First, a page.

I've mentioned panspermia before. It's the idea that life may have originated on other planets (possibly Mars) and was transferred to Earth via a meteor. According to the Guardian, scientists have discovered that life could theoretically survive the devastating events surrounding being flung into space and landing on another planet. An extract:
The researchers...used high explosives to fire a steel plate at the sandwiched organisms and after each shot transferred the microbes to a dish to see if any had survived. The shocks were equivalent to those suffered by Martian meteorites that have been found on Earth, with pressures of up to 50 billion pascals. One pascal is equivalent to the pressure exerted by a £5 note resting on a surface. The pressure in a car tyre is equivalent to 200,000 pascals.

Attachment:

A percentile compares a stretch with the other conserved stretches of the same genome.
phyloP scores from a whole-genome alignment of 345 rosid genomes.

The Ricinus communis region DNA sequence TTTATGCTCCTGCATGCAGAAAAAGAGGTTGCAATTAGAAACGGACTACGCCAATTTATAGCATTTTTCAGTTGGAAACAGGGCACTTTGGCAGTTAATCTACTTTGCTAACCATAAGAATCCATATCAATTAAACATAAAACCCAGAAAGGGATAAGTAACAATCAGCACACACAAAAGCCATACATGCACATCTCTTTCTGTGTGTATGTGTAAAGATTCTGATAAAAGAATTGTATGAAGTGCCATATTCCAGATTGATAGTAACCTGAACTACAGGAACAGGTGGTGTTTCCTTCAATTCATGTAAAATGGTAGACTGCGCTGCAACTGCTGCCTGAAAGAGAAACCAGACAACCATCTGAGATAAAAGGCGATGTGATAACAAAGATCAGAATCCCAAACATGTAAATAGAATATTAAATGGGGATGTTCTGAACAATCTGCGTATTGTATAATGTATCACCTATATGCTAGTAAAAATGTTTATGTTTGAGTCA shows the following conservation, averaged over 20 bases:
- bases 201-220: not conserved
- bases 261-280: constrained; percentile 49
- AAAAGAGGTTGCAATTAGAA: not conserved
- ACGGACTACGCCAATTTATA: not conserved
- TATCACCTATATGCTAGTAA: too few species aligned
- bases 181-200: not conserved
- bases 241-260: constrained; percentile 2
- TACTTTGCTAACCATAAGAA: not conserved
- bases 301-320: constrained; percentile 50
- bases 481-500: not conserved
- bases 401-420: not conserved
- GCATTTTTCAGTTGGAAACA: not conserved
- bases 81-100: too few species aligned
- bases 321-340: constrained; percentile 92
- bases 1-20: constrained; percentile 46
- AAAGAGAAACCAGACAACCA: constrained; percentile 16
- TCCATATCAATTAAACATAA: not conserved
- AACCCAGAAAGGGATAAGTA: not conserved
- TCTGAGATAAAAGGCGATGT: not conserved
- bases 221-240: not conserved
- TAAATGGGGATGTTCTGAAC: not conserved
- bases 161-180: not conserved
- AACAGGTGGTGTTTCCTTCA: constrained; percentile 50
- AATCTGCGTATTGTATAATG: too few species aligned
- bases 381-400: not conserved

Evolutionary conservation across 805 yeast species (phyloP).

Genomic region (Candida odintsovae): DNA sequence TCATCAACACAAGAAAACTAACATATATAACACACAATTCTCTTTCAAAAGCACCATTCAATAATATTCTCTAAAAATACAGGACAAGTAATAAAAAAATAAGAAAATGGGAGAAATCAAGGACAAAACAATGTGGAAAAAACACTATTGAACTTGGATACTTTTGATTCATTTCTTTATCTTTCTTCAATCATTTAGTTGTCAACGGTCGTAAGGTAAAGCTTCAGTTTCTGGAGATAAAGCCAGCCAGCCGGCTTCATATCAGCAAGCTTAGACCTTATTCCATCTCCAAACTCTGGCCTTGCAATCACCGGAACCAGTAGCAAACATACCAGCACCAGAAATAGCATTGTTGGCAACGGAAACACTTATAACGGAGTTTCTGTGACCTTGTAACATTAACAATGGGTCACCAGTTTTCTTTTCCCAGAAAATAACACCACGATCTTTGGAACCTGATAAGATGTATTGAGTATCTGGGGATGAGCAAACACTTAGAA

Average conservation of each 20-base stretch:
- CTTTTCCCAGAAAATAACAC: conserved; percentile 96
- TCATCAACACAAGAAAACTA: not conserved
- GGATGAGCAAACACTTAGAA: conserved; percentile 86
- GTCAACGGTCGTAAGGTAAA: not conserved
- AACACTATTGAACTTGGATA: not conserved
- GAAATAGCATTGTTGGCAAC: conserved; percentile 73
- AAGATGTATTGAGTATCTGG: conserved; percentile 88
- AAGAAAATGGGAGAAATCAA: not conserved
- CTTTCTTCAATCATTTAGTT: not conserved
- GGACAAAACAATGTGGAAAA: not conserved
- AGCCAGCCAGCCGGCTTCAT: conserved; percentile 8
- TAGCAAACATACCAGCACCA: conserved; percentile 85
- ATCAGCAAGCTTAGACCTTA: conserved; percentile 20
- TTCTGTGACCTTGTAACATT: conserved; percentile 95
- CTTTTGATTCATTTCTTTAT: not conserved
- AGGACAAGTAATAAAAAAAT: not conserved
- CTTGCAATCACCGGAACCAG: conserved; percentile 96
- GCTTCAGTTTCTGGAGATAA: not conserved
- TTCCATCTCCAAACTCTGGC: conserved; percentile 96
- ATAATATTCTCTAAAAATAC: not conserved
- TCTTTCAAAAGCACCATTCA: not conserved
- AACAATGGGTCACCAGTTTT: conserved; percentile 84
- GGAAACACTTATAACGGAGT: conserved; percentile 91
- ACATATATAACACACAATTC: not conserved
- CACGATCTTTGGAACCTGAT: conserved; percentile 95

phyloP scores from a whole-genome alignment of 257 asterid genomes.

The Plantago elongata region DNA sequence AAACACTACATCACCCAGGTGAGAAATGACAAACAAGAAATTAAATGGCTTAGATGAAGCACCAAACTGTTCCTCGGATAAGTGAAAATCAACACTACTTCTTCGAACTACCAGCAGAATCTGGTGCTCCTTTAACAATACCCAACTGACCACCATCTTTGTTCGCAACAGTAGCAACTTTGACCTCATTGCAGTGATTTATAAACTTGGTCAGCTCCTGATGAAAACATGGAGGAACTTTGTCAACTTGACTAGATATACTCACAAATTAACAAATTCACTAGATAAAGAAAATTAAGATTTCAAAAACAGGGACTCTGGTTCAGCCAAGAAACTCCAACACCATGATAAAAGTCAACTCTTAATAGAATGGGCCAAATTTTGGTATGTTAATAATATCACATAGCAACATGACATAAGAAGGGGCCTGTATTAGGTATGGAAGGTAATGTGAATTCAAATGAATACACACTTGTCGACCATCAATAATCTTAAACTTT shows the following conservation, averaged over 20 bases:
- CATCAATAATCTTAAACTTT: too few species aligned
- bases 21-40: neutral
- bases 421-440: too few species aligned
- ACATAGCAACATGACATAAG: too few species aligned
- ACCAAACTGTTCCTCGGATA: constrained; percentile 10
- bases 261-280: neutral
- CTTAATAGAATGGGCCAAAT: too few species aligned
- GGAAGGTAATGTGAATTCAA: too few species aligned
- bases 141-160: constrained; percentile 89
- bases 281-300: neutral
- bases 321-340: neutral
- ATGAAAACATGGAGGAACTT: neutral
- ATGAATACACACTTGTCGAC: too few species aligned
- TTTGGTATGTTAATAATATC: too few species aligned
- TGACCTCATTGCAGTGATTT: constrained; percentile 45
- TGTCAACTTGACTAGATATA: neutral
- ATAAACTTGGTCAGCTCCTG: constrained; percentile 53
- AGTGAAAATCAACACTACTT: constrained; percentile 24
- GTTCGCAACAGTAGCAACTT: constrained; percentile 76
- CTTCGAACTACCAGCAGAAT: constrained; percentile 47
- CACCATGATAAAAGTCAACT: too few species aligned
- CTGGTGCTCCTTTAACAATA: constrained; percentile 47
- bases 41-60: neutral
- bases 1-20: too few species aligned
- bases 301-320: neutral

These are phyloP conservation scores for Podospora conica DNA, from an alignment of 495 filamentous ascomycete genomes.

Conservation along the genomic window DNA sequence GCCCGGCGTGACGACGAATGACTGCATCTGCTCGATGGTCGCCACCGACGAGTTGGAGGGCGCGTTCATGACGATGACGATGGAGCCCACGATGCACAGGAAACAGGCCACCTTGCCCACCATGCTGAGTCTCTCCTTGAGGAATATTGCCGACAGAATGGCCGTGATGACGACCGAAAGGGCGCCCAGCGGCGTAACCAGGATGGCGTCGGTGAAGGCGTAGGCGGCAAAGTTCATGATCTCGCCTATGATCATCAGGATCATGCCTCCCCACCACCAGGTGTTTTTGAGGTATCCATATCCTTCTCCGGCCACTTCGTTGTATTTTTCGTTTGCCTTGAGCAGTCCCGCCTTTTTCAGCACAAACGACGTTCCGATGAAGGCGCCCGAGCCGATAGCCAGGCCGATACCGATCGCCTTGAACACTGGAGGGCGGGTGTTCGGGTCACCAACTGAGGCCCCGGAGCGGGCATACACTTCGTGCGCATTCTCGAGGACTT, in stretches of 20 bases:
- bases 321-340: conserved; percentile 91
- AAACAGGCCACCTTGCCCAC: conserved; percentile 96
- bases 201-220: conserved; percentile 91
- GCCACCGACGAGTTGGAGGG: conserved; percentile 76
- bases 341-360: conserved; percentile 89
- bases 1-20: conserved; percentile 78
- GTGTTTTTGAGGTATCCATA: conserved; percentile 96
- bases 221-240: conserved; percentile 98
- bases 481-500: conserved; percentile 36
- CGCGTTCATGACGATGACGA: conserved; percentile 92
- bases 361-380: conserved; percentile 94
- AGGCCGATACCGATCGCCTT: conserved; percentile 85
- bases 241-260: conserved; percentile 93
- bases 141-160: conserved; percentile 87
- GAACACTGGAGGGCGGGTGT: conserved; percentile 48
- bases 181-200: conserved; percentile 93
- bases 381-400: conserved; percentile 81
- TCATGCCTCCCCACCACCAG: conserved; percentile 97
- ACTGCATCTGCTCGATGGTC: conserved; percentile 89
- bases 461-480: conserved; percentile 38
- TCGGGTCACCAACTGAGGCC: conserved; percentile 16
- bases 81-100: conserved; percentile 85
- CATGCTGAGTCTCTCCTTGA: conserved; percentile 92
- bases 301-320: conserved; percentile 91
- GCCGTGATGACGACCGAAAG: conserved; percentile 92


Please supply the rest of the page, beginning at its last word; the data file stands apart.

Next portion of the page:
To their surprise, the scientists found the lichen and bacterial spores survived all but the most cataclysmic impacts up to 45 billion pascals. The cyanobacteria survived shocks of up to 10 billion pascals.
It's certainly an interesting idea that life began elsewhere and was transferred to Earth via a meteor (like a space-born bumblebee). I do think, however, that since life is so abundant on our own planet, that perhaps it is the most obvious and simplest answer which is correct: that terrestrial life originated here on Earth (and not in the garden of Eden).
Maybe we're alien sperm from another planet, or terrestrial born and bred. But wherever the life on Earth did first evolve, without those ancient ancestors, none of us would be here today!Go Top